So in the end I’m going to repeat myself. Wurts has, with great talent, written a book that mostly didn’t work that well for me. The reasons that I didn’t devour the work were a combination of the prose style and the focus of the story. These are choice the author took that are clearly very successful for many readers and may well be successful for you.
My advice would be to hop over to Amazon and click on the book – you can read the first few dozen pages.
Give it a go. This is a very rich, detailed, immersive world and if it clicks for you then there’s a hell of a ride ahead!
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Read information about the authorJanny Wurts is the author of War of Light and Shadow series, and To Ride Hell's Chasm. Her eighteen published titles include a trilogy in audio, a short story collection, as well as the internationally best selling Empire trilogy, co authored with Raymond E. Feist, with works translated into fifteen languages worldwide. Her latest title in the Wars of Light and Shadow series, Initiate's Trial, culminates more than thirty years of carefully evolved ideas. The cover images on the books, both in the US and abroad, are her own paintings, depicting her vision of characters and setting.
Through her combined talents as a writer/illustrator, Janny has immersed herself in a lifelong ambition: to create a seamless interface between words and pictures that will lead reader and viewer into the imagination. Her lavish use of language invites the mind into a crafted realm of experience, with characters and events woven into a complex tapestry, and drawn with an intensity to inspire active fuel for thought. Her research includes a range of direct experience, lending her fantasy a gritty realism, and her scenes involving magic crafted with intricate continuity. A self-taught painter, she draws directly from the imagination, creating scenes in a representational style that blurs the edges between dream and reality. She makes few preliminary sketches, but envisions her characters and the scenes that contain them, then executes the final directly from the initial pencil drawing.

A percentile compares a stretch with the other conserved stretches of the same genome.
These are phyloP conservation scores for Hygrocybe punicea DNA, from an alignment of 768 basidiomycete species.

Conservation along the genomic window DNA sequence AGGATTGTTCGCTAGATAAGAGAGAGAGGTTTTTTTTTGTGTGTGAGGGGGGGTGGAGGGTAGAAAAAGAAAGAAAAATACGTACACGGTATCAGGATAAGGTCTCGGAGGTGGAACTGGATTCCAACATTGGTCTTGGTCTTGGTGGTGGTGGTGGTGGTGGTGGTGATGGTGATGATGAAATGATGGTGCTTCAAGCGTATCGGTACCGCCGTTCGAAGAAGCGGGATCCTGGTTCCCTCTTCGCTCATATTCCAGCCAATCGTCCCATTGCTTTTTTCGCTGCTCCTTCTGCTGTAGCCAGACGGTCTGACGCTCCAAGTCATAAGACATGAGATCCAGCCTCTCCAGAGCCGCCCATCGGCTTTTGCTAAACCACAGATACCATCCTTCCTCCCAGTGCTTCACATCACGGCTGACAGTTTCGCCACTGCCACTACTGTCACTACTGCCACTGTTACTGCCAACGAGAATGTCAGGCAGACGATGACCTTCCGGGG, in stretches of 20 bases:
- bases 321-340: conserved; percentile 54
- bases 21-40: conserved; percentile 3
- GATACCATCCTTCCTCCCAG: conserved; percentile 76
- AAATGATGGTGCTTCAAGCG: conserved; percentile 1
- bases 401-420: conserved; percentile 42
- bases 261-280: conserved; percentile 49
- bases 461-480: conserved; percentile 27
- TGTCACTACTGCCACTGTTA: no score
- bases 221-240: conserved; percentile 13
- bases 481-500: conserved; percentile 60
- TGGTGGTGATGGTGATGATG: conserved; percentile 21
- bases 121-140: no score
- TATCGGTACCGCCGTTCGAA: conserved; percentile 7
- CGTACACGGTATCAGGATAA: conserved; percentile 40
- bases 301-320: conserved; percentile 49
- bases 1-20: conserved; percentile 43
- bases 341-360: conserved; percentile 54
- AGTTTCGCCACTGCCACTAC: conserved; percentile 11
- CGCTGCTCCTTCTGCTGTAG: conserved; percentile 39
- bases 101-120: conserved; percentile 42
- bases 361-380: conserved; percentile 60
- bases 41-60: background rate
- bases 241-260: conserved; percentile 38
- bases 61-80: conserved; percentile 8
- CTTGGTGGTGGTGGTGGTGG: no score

The seed idea for the Wars of Light and Shadow series occurred, when, in the course of researching tactic and weapons, she viewed a documentary film on the Battle of Culloden Moor. This was the first time she had encountered that historical context of that brutal event, with the embroidery of romance stripped from it. The experience gave rise to an awakening, which became anger, that so often, our education, literature and entertainment slant history in a manner that equates winners and losers with moral right and wrong, and the prevalent attitude, that killing wars can be seen as justifiable solutions when only one side of the picture is presented.
Her series takes the stance that there are two sides to every question, and follows two characters who are half brothers. One a bard trained as a master of magecraft, and the other a born ruler with a charismatic passion for justice, have become cursed to lifelong enmity. As one sibling raises a devoted mass following, the other tries desperately to stave off defeat through solitary discipline and cleverness. The conflict sweeps across an imaginary world, dividing land and people through an intricate play of politics and the inborn prejudices of polarized factions already set at odds. Readers are led on a journey that embraces both viewpoints. The story explores the ironies of morality which often confound our own human condition - that what appears right and just, by one side, becomes reprehensible when seen from the opposite angle. What is apparently good for the many, too often causes devastating suffering to the nonconformist minority. Through the interactions between the characters themselves, the reader is left to their own discretion to interpret the moral impact of events.
Says Janny of her work, "I chose to frame this story against a backdrop of fantasy because I could handle even the most sensitive issues with the gloves off - explore the myriad angles of our troubled times with the least risk of offending anyone's personal sensibilities. The result, I can hope, is an expanding journey of the spirit that explores the grand depths, and rises to the challenge of mapping the ethereal potential of an evolving planetary consciousness... explore free thought and compassionate understanding."
Beyond writing, Janny's award winning paintings have been showcased in exhibitions of imaginative artwork, among them a commemorative exhibition for NASA's 25th Anniversary; the Art of the Cosmos at Hayden Planet